By Cheryl Miller, THE RECORDER
December 16, 2019
Supporters of a proposed ballot initiative to lift, and in some cases eliminate, California’s $250,000 cap on noneconomic damages in medical malpractice cases, kicked off their signature-gathering campaign in Sacramento on Monday.
The event marked the start of what could be a five-month-long, multimillion-dollar marathon to gather more than 623,000 valid signatures to put the measure before voters in November 2020.
“We’re going to change things because it’s the right thing to do,” said plaintiffs lawyer Nicholas Rowley, a partner at Carpenter Zuckerman & Rowley who is spearheading the campaign with Santa Monica-based Consumer Watchdog.
The campaign kickoff was held at Frank Fat’s, a Sacramento restaurant that was the scene of the so-called napkin deal, a 1987 agreement hashed out among legislative leaders and lobbyists representing lawyers, doctors and the tobacco industry. Spelled out on one of the restaurant’s cloth napkins, the deal, among other things, gave plaintiffs lawyers access to higher contingency fees while keeping intact the medical malpractice caps enacted in 1975.
Families of malpractice victims and their political supporters, including former U.S. Sen. Barbara Boxer and Christine Pelosi, chair of the California Democratic Party’s women’s caucus, railed against the agreement and the cap itself. Gov. Jerry Brown signed the legislation creating the cap during his first year as governor and served as a blockade to any attempt to amend it during his administration’s final eight years.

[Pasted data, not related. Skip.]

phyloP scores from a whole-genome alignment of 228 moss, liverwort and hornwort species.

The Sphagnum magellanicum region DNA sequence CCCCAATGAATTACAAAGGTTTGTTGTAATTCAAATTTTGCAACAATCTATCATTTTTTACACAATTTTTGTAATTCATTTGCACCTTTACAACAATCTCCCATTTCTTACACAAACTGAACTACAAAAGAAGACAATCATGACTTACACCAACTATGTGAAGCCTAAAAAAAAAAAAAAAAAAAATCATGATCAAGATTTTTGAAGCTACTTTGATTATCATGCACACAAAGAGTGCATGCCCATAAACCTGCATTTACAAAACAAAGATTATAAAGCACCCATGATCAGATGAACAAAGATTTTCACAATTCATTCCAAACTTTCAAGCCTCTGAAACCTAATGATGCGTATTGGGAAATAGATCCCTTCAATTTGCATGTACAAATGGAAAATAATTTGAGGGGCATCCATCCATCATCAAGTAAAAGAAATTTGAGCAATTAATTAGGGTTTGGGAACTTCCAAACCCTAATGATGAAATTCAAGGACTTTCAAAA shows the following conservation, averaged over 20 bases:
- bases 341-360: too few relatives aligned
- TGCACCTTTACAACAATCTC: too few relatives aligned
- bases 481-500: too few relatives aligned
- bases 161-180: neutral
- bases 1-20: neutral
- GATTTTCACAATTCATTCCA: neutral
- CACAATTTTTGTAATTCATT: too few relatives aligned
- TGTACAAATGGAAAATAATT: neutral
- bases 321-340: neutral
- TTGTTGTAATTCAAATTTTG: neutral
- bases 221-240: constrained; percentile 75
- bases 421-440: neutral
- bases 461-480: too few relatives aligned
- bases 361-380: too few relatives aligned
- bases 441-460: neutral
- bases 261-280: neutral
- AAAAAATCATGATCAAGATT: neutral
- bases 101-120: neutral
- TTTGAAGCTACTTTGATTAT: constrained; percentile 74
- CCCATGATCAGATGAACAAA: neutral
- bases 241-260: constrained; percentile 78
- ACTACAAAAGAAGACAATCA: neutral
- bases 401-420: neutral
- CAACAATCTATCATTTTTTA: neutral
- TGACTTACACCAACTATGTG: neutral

The initiative would tie the noneconomic damages cap to inflation, raising it to $1.2 million in today’s dollars and adjusting it annually. Judges and juries would be allowed to award damages above the cap in cases involving “catastrophic” injuries and death. And the measure would bar evidence of collateral sources of victim support, such as insurance policies, and end mandatory periodic payments to plaintiffs.
Initiative backers said they had a scheduled meeting with Anthony Williams, Gov. Gavin Newsom’s legislative secretary, Monday afternoon. The governor has not taken a public position on the measure. Rowley said he met with Newsom at a Southern California hotel lounge shortly before he launched his 2018 gubernatorial campaign.
“Gavin Newsom looked me in the eye and said, ‘That law is wrong and it’s got to change,’” Rowley said Monday. “Hopefully he’ll stand up and say that to everybody else.”
The governor’s press office did not return a message seeking comment on the proposed initiative and Rowley’s account of talking with Newsom.
Absent from Monday’s event were leaders of the Consumer Attorneys of California, which lobbies for the plaintiffs bar in Sacramento. Organization executives have not taken a position on the initiative and have said previously that the malpractice law should be “corrected” in the Legislature, which returns to session next month.
Rowley said Monday that any legislation solution would have to go beyond simply raising the cap on damages.
A spokesman for Californians Allied for Patient Protection, an organization backed by health care and insurance interests that support of the malpractice cap law, did not return a message left Monday.
Cheryl Miller, based in Sacramento, covers the state legislature and emerging industries, including autonomous vehicles and marijuana. She authors the weekly cannabis newsletter Higher Law. Contact her at [email protected]. On Twitter: @CapitalAccounts